Traveling with a criminal record can be a constant worry when crossing borders. Will you be asked difficult questions? Will you be interrogated? Or worse, will you be denied entry into the country?
If you are traveling to Europe with a criminal record it will probably not cause you any problems. It is possible for a past conviction to prevent you from entering any country, but generally speaking, Europe is a tolerant, accessible region to travel to.
Canadians do not need a visa to visit European countries (as long as the stay is not longer than 90 days) and the vast majority of visitors are not asked about their criminal convictions at the border. Therefore, for holidays and short-trips, it is generally okay to enter the Europe if you have a criminal record.
To minimize the risk of complications, it is a good idea to obtain a Record Suspension as soon as possible. This removes the criminal record from the Canadian Police Information Centre (CPIC) database which means, effectively, the record no longer exists.
Will I be denied entry into an EU country if I have a criminal record?
Unlike many parts of the world, visitors are not required to fill out any additional paperwork to present to border control officials upon entry. In addition, you are not normally asked any questions.
On rare occasions, you are asked some questions about your background. In these cases, it is essential to answer truthfully. If you do have a record, it is normally nothing to worry about (depending on the crime).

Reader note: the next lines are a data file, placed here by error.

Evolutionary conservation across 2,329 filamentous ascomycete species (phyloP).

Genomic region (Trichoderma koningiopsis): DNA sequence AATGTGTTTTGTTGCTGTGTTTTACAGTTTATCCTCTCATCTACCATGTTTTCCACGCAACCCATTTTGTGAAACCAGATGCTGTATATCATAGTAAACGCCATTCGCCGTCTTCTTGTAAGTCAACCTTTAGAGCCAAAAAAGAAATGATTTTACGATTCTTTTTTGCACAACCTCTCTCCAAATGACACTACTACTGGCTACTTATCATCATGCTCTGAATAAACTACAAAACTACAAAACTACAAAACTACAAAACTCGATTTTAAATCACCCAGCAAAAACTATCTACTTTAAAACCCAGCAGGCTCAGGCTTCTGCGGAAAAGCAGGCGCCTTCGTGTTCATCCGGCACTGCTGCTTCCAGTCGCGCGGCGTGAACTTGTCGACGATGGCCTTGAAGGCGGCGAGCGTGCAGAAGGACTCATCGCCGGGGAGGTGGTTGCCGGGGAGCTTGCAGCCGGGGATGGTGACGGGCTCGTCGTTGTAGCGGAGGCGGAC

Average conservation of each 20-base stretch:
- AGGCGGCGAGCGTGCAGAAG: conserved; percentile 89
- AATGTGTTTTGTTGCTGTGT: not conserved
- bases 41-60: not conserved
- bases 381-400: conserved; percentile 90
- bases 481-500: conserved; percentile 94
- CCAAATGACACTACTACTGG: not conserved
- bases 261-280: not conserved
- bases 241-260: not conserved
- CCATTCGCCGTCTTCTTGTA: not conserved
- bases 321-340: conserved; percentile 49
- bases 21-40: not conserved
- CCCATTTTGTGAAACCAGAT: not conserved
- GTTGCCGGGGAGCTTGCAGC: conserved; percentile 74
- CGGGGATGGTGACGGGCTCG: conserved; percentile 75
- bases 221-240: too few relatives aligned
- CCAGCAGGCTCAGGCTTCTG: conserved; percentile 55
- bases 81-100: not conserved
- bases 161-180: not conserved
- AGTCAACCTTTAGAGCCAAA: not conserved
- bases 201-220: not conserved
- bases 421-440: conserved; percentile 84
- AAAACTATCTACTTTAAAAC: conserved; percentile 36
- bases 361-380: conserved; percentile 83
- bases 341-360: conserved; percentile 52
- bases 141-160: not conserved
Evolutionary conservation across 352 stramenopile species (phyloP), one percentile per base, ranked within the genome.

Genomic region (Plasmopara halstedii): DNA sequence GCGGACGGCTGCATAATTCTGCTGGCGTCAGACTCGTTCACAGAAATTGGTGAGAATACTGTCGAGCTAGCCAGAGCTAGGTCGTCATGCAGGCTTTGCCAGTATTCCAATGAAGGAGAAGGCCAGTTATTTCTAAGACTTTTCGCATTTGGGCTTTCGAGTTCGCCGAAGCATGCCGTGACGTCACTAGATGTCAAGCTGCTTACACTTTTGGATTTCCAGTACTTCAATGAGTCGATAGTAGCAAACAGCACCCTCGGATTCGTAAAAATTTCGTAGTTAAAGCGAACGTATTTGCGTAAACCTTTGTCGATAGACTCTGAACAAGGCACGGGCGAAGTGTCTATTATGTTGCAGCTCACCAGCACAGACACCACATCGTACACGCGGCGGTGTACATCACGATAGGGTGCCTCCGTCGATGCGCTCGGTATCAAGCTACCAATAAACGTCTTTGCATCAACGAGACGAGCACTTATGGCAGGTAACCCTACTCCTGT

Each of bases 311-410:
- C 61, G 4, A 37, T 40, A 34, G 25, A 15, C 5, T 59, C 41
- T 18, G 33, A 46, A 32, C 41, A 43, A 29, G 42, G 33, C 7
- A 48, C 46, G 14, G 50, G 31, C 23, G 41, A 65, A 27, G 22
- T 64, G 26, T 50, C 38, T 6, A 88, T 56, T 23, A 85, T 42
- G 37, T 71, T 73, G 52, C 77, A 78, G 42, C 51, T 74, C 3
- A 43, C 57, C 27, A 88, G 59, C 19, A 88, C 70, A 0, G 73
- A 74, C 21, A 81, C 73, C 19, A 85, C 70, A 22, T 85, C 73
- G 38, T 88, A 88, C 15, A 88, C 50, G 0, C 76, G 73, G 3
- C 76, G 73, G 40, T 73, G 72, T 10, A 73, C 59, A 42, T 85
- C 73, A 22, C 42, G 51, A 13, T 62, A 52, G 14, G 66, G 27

Less serious criminal convictions which did not lead to jail time (or very little) are unlikely to result in travelers being denied entry into European countries. However, the following types of convictions are much more likely to cause problems for Canadian travelers:
- Any convictions which led to more than 3 years in jail
- Drug convictions which led to more than 2 years in jail
- Smuggling convictions (people, drugs, weapons etc)
- Other very serious convictions such as terrorism and homicide
Once you enter the Schengen Area, you can move freely between the participating countries without going through any passport controls. However, in some circumstances, countries require visitors to declare their entry to the relevant authorities.
What if you plan to stay for longer than 90 days?
If you are planning to spend a long time in EU countries you will need to apply for a Schengen Visa (unless you are traveling the UK or Ireland who both issue their own, separate visas).
When you apply for a visa you may be asked about your criminal history. Each country has slightly different rules although they are all in the Schengen Area. Travelers have to apply for a visa from the country which they are entering (in most cases).
Some countries ask visa applicants to list all past convictions, even those which have been pardoned. Other nations will not request so much information.
The introduction of ETIAS in 2021
At the moment, Canadian can travel to Europe without a visa or any form of travel authorization. However, this will change in 2021 with the implementation of ETIAS (which Canadians will need to apply for before going to any country in the Schengen Area).
The online application form has not yet been finalized but it is very likely to contain questions about criminal history. ETIAS is a visa-waiver (similar to the Canadian eTA) and it is being introduced to strengthen the security of the region following a string of high-profile terrorist attacks. However, even after ETIAS is introduced, minor convictions are unlikely to cause complications.